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For the Spice Rack That Has Everything

Published: July 13, 2005

NIRMALA NARINE has her eye on your spice rack. "Spices are the soul of every cuisine," said Ms. Narine, 35, an entrepreneur in Long Island City, Queens. "And as sophisticated as we may have become, there is still plenty to learn."

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Lars Klove for The New York Times

Nirmala Narine grinds spices for the blends she sells through her Long Island City company.

What she would like home cooks to learn is that ground bush tomato, an Australian seasoning, adds richness to fish. That South African peri-peri, a chili blend, does wonders for scrambled eggs. And that ground lemon myrtle might send your herbes de Provence into early retirement.

Ms. Narine, who immigrated from Guyana with her family when she was 11, went to school in Queens, and graduated from John Jay College. "I was always involved in food," she said. Her instinct for business flowered early. "I remember growing habanero peppers when I was a kid, maybe I was 6, and selling them to buy shoes."

Her determination to bring unusual spices to the American market began a few years ago when she visited a spice plantation on Zanzibar, off the coast of Tanzania. Having worked in real estate, run a limousine company and owned a gift basket company, she was interested in a new challenge. She started Nirmala's Kitchen three years ago, importing unusual spices, blending them, and selling them to specialty stores and online.

Ms. Narine has a particular sensibility to the blending of spices. "You can't generalize about curries," she said, because the ones available in the Caribbean "are vastly different from the ones you find in various parts of India."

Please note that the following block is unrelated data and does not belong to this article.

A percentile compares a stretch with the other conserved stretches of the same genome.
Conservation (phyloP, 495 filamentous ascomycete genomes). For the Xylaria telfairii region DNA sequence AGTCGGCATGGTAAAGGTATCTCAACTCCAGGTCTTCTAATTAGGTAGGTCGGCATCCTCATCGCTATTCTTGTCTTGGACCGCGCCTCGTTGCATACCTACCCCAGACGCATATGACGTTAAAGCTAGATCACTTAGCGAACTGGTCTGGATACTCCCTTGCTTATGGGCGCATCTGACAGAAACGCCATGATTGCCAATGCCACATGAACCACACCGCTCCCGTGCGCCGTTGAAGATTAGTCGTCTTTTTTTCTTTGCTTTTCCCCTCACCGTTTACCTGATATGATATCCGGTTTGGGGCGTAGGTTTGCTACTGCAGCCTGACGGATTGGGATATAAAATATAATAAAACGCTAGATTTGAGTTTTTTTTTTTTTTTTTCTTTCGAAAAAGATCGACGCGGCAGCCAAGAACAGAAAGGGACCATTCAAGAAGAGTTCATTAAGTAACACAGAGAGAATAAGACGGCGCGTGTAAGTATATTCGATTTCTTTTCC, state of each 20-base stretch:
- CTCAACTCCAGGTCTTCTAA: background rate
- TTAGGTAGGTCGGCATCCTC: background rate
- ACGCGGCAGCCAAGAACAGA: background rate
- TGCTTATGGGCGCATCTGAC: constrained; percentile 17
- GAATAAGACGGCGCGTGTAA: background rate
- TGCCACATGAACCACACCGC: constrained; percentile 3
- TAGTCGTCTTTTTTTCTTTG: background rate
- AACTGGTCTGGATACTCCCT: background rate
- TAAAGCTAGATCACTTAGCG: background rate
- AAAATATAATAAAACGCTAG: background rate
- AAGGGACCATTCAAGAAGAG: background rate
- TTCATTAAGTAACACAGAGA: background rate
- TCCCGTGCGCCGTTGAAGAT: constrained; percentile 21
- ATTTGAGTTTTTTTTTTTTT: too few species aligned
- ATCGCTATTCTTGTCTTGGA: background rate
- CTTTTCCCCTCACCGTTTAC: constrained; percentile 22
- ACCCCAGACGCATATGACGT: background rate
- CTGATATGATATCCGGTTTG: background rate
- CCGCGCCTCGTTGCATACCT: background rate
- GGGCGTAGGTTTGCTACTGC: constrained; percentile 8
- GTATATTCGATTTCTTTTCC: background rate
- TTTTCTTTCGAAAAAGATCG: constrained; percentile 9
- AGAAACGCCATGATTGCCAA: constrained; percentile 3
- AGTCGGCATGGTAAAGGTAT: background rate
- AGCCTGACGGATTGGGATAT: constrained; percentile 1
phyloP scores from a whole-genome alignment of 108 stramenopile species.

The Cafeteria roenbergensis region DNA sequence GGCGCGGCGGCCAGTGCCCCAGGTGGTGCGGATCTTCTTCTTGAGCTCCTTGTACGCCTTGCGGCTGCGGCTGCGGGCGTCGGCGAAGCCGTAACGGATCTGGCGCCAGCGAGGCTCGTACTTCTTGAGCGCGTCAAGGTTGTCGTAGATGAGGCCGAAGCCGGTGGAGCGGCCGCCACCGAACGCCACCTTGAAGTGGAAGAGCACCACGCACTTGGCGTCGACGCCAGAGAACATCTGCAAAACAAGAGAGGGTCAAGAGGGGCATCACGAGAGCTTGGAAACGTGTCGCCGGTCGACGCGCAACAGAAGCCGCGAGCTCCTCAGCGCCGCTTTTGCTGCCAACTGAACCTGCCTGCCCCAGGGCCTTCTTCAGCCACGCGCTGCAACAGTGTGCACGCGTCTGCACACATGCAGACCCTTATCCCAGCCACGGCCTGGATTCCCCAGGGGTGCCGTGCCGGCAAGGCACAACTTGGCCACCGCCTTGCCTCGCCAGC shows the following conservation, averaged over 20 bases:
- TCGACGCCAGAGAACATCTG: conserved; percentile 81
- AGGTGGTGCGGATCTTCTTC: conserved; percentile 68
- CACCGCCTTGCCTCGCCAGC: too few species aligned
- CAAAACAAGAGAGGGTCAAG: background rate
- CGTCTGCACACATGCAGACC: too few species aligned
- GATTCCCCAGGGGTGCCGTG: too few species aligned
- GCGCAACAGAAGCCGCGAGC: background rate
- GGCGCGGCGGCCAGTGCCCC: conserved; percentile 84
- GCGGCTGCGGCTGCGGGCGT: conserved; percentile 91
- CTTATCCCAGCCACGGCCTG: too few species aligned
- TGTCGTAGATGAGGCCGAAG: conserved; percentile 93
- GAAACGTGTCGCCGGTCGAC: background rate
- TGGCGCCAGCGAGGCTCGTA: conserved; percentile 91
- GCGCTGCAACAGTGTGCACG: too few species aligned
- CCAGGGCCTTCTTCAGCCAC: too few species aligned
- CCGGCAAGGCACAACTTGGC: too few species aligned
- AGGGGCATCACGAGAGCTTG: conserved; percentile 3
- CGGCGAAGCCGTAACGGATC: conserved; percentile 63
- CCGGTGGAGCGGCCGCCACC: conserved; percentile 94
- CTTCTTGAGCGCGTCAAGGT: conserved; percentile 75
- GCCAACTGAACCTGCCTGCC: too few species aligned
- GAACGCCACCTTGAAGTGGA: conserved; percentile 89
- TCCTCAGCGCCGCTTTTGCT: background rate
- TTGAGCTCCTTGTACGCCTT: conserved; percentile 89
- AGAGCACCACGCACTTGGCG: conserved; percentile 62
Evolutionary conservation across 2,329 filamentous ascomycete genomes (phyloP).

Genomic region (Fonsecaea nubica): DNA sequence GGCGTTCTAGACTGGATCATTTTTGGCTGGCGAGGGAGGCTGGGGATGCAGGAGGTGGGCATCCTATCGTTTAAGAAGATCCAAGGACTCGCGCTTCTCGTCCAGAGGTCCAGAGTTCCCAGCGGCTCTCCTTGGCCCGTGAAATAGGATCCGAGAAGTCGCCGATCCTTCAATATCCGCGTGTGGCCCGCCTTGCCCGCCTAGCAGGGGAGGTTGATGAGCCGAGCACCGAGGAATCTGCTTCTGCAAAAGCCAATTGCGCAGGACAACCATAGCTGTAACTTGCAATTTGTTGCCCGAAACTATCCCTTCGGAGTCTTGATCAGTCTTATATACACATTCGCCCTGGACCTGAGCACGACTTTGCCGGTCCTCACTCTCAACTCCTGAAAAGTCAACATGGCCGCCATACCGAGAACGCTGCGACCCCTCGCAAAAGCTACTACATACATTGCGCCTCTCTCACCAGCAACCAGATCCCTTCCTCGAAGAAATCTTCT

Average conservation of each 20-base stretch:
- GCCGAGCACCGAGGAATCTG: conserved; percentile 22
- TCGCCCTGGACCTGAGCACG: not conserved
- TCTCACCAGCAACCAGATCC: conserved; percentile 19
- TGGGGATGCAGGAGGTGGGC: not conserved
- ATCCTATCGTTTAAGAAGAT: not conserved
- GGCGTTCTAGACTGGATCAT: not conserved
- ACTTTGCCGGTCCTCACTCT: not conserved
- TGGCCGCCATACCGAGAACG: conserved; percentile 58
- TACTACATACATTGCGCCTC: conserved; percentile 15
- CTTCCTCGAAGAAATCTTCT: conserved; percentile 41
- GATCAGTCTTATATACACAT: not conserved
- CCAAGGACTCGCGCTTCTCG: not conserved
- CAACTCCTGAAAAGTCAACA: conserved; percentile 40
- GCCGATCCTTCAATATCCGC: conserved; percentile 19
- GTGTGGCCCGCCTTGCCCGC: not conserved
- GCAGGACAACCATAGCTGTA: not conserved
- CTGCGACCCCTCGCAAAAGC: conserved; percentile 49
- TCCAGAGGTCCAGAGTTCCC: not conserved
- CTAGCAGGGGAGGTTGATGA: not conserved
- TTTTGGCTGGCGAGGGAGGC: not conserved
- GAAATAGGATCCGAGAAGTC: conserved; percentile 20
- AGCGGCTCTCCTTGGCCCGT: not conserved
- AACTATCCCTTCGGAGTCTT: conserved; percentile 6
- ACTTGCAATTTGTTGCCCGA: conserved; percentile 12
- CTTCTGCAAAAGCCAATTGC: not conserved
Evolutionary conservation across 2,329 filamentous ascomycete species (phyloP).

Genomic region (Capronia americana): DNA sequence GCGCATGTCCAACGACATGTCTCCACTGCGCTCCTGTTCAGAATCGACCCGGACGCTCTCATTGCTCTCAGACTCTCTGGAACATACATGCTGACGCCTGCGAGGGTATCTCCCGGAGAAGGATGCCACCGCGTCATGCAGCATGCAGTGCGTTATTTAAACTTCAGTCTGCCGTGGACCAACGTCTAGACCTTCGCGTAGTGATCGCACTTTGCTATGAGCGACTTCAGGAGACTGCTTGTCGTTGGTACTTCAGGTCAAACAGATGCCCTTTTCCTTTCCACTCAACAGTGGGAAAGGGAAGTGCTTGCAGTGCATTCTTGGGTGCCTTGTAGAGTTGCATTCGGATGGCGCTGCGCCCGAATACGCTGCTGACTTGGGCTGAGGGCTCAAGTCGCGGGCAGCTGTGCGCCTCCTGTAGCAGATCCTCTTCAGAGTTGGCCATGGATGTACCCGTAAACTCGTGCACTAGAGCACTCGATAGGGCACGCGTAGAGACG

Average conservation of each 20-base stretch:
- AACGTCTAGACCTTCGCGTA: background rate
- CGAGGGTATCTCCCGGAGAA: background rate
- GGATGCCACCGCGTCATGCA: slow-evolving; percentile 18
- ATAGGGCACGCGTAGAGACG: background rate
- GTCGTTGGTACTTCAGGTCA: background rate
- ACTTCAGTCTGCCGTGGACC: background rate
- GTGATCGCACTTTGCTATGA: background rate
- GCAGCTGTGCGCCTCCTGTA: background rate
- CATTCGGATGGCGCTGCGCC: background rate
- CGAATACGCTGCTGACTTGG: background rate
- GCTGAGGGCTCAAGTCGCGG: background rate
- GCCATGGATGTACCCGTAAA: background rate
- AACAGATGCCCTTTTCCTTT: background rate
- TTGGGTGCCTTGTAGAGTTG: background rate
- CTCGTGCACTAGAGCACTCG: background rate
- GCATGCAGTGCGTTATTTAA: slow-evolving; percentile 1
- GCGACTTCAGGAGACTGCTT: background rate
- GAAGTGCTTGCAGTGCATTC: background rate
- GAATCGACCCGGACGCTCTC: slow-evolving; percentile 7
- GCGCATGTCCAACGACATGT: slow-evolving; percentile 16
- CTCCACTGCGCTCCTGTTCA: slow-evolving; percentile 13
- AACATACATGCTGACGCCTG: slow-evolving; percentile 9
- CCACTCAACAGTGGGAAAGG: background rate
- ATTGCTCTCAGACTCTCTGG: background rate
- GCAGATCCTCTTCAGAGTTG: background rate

Her line includes six masala and curry blends from India, Bangladesh, Malaysia, Thailand and the West Indies, among others, each with a different keynote (cumin, chili or ginger). She has the spices roasted and ground, then blends them in her workshop and packs them in airtight metal tins.

She keeps green coconuts in the refrigerator in her office and a machete nearby, ready to whack off their tops, insert a straw and offer a visitor a refreshing thirst quencher. "I used to use this machete to kill chickens," she said.

She has traveled to Asia, South America, Africa and the Middle East to find new spices and the sources for them. In the fall she plans to add new seasonings like sumac, Aleppo pepper and Oman black limes. She is devoted to indigenous cuisines in countries like Peru, Australia and Tanzania.

In addition to more than three dozen spices and blends, she imports seasoned rice, including a highly aromatic red rice from Kerala in southern India and spiced North African couscous. The grains, in clear plastic jars with bamboo paper tops, come preseasoned and ready to cook with the addition of water and olive oil to make four to six servings. She has some unusual salts, like a Japanese sea salt seasoned with matcha green tea powder.

Most of the spices and grains are $6.95 to $13.95. They are sold at Dean & DeLuca, among other stores, and at

Some of Ms. Narine's products are also sold in the gift shop at the American Museum of Natural History in New York and the Smithsonian Institution in Washington. "As well as my company is doing, I think I'm proudest of the recognition this gives me," she said.

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Photo: Housewife in Kitchen, 1940
Photo: Housewife in Kitchen, 1940